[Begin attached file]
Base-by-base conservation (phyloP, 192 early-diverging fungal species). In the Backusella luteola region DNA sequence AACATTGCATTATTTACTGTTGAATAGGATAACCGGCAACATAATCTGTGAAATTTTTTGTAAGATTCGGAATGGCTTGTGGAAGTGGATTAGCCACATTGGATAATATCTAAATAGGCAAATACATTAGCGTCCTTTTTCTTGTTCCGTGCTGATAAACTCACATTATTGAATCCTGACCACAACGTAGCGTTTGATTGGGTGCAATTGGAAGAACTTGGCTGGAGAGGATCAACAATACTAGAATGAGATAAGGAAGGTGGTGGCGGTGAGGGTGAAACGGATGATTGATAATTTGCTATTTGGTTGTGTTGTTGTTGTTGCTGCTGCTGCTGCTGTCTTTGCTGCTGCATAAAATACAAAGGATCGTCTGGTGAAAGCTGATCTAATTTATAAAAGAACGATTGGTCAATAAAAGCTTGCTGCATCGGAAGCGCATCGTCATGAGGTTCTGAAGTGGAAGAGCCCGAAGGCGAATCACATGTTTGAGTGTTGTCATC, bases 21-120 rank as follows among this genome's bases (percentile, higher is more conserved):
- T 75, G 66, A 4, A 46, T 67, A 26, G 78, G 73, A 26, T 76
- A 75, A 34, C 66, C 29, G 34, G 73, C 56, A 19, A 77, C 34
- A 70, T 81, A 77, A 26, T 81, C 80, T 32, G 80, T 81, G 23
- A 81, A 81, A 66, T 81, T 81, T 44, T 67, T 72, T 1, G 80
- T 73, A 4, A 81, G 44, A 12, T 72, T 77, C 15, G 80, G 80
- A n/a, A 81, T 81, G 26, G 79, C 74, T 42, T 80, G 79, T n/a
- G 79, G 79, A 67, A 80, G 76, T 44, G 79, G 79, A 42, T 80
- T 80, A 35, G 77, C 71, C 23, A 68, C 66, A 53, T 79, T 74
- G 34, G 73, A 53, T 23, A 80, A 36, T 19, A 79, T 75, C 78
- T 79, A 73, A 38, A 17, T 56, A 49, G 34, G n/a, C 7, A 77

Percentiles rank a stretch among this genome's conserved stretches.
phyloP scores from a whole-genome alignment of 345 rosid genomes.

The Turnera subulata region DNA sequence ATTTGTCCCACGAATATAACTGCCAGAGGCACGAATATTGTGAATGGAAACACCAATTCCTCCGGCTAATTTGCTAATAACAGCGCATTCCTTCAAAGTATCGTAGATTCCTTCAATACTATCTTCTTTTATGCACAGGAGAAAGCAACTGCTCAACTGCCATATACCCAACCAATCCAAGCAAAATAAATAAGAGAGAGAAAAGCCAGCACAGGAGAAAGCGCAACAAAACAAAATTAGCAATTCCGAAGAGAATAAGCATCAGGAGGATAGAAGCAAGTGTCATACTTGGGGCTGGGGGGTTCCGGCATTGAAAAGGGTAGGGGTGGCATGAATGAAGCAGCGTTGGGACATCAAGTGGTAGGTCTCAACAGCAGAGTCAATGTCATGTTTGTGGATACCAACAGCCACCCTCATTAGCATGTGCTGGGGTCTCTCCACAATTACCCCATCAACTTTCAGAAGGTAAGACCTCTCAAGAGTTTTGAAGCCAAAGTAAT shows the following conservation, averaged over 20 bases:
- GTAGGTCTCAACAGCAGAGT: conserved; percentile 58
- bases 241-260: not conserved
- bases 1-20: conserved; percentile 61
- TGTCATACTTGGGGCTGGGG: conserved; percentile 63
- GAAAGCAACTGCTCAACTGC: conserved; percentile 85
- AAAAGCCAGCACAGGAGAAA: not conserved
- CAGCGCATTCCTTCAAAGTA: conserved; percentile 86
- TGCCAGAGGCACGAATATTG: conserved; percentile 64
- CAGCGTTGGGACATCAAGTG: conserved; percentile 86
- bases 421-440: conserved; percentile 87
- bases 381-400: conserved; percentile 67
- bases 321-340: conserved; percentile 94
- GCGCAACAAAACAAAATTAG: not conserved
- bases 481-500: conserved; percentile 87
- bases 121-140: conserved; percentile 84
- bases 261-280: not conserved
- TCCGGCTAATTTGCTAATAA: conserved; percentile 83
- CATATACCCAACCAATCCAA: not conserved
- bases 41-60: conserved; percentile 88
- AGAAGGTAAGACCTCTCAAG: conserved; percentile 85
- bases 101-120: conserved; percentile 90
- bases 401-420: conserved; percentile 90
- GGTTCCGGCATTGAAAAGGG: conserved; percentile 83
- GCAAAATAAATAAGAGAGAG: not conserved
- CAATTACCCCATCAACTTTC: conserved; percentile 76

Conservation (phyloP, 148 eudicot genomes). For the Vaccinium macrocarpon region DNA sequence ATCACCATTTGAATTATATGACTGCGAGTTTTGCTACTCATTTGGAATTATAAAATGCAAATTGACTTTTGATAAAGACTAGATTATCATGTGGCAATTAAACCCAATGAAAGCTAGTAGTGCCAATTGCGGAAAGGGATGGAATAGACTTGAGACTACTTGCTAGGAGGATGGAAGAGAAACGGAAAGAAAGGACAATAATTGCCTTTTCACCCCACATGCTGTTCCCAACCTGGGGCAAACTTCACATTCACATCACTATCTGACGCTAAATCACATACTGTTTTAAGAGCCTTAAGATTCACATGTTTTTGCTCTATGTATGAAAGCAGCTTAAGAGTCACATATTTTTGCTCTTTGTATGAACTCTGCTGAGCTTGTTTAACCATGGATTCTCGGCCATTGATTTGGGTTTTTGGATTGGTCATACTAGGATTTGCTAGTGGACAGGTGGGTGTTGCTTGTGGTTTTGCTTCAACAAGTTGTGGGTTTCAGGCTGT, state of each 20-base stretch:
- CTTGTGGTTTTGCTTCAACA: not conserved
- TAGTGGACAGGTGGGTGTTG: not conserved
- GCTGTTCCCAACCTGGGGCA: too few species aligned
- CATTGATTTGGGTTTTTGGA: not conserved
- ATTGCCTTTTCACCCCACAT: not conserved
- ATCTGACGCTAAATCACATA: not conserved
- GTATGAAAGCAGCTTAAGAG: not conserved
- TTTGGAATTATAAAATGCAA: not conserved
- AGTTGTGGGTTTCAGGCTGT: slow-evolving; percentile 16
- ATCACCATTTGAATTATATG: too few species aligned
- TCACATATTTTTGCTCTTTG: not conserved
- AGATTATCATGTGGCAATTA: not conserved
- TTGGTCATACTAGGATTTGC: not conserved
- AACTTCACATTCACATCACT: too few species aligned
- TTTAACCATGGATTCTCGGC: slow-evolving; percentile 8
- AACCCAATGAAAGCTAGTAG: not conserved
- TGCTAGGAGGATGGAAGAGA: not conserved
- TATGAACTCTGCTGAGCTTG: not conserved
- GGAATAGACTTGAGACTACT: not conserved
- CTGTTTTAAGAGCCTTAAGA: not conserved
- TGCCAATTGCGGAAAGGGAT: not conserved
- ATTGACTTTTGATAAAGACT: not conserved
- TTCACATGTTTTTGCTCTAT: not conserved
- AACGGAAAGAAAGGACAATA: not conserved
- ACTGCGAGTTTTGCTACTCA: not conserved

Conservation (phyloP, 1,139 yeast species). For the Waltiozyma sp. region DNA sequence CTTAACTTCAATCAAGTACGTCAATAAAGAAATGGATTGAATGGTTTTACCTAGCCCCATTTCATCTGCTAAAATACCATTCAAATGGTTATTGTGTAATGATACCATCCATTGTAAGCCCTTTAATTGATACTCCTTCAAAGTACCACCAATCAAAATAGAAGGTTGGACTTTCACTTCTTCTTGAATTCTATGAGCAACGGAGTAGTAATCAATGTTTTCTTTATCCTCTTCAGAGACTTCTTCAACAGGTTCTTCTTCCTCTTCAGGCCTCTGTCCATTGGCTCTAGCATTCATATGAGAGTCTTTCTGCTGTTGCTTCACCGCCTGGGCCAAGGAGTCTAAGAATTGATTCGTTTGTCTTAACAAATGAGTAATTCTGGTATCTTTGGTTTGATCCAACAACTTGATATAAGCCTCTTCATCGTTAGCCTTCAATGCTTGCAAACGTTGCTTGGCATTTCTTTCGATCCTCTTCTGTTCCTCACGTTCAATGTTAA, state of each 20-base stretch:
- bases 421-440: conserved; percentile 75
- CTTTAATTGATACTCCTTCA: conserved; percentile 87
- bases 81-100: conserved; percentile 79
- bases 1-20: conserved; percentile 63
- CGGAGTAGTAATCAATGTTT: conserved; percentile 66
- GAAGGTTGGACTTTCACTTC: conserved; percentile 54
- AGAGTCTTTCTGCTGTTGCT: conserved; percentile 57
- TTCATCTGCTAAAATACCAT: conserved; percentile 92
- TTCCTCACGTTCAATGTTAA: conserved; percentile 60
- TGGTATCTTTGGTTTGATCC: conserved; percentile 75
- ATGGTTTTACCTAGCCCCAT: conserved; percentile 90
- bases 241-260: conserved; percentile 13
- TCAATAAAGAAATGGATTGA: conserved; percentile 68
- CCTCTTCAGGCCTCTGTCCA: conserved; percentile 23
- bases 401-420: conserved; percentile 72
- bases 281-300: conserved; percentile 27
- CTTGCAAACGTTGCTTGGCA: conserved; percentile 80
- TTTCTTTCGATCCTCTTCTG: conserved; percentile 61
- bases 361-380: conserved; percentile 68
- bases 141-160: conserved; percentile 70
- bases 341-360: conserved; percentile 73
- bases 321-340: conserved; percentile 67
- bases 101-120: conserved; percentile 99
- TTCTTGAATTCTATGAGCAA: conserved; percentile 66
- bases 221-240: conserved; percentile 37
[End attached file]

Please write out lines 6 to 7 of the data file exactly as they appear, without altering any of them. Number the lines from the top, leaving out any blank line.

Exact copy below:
- T 73, A 4, A 81, G 44, A 12, T 72, T 77, C 15, G 80, G 80
- A n/a, A 81, T 81, G 26, G 79, C 74, T 42, T 80, G 79, T n/a